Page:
Susan Chapman uses one word to describe this spring's Sarasota City Commission campaign: "brutal."
Indeed, while incumbent Mayor Suzanne Atwell skated to victory with little controversy, the race between Chapman and Richard Dorfman for the second spot in the winners' circle turned ugly fast. How ugly? In February, a pro-Dorfman blog accused Chapman of wishing a local journalist was dead, while in March an anti-Chapman YouTube clip intercut footage of Chapman with video of goats screaming.
But Chapman, despite raising less than half of Dorfman's $62,000, won. To combat Dorfman's money, Chapman campaigned on her record of neighborhood activism and stints on the city's planning board and its police advisory panel, and touted the endorsement of several past mayors. Accused of being a divisive figure, Chapman says she herself was "vilified" during the campaign, particularly over her opposition to loosening noise restrictions.
Two days after her victory, she said she was "relieved" the race was over. I asked her to pick one issue she'd like to address immediately, and she named four: the city's pension agreements, its vagrancy problem, the consideration of a form-based code and improvements to public infrastructure. None of those issues has simple fixes.
Take infrastructure. Chapman says the city needs to invest in what she calls "complete streets," roads that offer bicycle paths, pedestrian walkways and space for mass transit. But that also means improving SCAT service, which is, of course, controlled by the county. And who's going to pay for all that? Chapman is adamant that the city not "push" the costs "onto the general taxpayer" by decreasing developers' share.
It's an example of how thorny civic issues become when you start unpacking the details. On the campaign trail, Chapman argued that the city needs to encourage the "green economy," but she also doesn't want to offer handouts to companies to lure them. So to attract environmentally active companies, she wants to focus on elevating quality of life and investing in things like better mobility that make the city more attractive.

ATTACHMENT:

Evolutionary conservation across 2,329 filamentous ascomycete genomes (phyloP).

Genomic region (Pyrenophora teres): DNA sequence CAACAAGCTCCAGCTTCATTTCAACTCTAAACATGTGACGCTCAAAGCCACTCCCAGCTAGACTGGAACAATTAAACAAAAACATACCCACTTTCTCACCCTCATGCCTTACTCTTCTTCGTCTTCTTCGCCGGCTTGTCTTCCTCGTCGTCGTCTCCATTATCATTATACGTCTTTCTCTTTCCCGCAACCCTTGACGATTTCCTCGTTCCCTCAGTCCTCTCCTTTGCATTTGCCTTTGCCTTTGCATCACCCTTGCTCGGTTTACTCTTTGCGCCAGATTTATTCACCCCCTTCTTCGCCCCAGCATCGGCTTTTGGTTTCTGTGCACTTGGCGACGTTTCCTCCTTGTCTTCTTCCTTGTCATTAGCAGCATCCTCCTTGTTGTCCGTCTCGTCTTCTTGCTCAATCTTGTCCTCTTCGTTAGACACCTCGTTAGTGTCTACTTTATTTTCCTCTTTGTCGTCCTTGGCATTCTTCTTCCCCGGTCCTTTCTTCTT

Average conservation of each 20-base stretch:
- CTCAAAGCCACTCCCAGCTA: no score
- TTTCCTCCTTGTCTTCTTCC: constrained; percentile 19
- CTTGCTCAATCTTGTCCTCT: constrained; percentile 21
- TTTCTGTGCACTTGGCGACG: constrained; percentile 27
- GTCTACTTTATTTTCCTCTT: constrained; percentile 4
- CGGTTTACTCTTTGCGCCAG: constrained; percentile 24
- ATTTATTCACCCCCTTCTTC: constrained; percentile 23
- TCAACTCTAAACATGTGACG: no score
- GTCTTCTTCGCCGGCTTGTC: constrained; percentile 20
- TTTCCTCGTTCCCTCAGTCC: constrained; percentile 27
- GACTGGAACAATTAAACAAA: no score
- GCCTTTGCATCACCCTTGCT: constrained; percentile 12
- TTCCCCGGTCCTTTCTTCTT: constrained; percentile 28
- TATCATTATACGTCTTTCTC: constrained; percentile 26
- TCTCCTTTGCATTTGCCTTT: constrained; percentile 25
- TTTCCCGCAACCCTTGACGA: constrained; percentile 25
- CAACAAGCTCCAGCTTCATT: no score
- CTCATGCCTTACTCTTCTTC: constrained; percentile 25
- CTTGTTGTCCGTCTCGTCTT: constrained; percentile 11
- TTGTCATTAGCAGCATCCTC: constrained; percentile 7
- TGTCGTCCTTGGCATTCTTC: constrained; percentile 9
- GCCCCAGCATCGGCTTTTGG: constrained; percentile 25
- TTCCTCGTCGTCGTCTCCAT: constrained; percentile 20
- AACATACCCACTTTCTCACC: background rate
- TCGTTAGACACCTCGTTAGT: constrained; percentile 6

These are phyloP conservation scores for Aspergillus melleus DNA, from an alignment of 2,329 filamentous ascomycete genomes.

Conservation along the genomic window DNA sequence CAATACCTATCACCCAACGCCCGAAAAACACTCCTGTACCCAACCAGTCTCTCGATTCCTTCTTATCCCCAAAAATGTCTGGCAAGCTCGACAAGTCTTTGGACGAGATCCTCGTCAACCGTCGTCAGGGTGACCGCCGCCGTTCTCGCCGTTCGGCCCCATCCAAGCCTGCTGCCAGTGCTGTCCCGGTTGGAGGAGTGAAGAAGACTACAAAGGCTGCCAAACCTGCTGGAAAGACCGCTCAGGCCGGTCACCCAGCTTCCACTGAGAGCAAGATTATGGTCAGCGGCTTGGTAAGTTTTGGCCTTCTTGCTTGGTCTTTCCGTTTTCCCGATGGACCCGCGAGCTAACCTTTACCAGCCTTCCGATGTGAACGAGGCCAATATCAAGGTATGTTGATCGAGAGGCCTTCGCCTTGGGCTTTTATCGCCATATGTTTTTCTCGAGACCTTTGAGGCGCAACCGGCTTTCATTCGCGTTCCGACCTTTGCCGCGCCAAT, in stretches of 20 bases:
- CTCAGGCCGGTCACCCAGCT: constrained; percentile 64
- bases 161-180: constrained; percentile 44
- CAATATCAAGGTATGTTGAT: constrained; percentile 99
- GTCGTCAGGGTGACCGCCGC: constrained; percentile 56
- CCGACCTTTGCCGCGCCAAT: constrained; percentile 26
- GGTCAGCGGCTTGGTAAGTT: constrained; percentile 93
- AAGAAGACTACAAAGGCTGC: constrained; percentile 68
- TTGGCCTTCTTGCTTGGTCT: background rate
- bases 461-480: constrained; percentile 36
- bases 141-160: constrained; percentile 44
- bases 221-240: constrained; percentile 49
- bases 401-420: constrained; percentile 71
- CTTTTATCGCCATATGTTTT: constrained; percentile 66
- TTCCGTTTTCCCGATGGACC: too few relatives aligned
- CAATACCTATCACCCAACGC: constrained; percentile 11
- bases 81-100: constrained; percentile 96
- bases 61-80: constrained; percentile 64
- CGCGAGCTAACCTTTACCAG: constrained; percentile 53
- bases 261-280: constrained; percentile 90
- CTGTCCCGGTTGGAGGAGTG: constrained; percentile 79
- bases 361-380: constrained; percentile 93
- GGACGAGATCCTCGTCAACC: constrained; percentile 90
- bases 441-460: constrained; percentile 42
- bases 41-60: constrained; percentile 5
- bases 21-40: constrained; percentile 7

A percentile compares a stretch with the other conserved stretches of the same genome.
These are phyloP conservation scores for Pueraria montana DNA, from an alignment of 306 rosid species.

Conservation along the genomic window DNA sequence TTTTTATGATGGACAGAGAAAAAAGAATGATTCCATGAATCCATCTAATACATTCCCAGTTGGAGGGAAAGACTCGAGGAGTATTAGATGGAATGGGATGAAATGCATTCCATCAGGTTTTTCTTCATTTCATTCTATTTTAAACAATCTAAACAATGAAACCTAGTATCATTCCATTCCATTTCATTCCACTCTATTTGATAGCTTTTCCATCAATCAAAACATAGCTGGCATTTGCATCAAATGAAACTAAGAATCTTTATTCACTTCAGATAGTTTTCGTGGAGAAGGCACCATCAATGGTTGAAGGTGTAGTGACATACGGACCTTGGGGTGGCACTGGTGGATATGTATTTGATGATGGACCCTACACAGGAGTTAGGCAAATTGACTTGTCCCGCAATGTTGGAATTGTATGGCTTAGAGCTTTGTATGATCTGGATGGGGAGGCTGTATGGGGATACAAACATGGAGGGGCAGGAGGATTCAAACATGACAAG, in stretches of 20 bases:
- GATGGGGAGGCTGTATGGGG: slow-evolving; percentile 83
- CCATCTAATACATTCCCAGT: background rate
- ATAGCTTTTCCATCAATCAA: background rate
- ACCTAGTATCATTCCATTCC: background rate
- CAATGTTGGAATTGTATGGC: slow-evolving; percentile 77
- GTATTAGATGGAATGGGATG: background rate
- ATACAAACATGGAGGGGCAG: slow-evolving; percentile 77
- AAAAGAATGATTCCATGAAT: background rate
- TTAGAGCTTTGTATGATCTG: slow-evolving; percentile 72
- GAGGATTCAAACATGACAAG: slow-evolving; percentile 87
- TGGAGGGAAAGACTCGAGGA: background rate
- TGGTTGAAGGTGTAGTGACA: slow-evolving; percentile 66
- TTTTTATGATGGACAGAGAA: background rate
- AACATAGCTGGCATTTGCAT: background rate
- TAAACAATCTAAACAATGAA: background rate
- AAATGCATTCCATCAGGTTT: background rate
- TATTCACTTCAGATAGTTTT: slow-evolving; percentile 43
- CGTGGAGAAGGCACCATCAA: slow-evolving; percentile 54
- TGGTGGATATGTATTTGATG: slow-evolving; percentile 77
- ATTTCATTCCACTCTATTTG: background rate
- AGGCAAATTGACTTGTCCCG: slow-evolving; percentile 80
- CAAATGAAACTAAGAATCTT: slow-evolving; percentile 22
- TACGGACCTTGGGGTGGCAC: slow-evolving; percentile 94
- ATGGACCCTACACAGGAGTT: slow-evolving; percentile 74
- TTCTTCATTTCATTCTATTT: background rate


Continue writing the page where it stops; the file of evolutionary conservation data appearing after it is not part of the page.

"You create an atmosphere that creates the private sector," she says. "We need to encourage alternative energy, we need to encourage solar energy, but I think by creating the right kind of environment it draws those kinds of people."
But again, that's not so simple. Chapman calls the proposals to change the county's long-range land-use plan known as Sarasota 2050 "terrible." She worries the changes will encourage new development "out in the hinterland" while the city will be tasked with providing infrastructure for those communities. "It takes our tax dollars to promote something that hurts our city," she says. The city doesn't operate in a vacuum, and Chapman stresses the need for regional solutions.
Is the revamped City Commission up to the task? Chapman says there are lots of unknowns. We have a relatively new police chief, a relatively new city manager and a relatively new economic development director, while three commissioners have sat on the board for only two years. Atwell is the only commissioner serving a second term. The city needs "stability," she says.
"We're considering our mobility plan, we're considering doing a form-based code—all of these things are in their early beginnings. And we're coming out of a very, very deep recession. So there is a great opportunity, but we have to pull it all together," Chapman says. "We have to keep it stable enough that we can start tackling issues instead of rivalries."
Read about past Noisemakers here.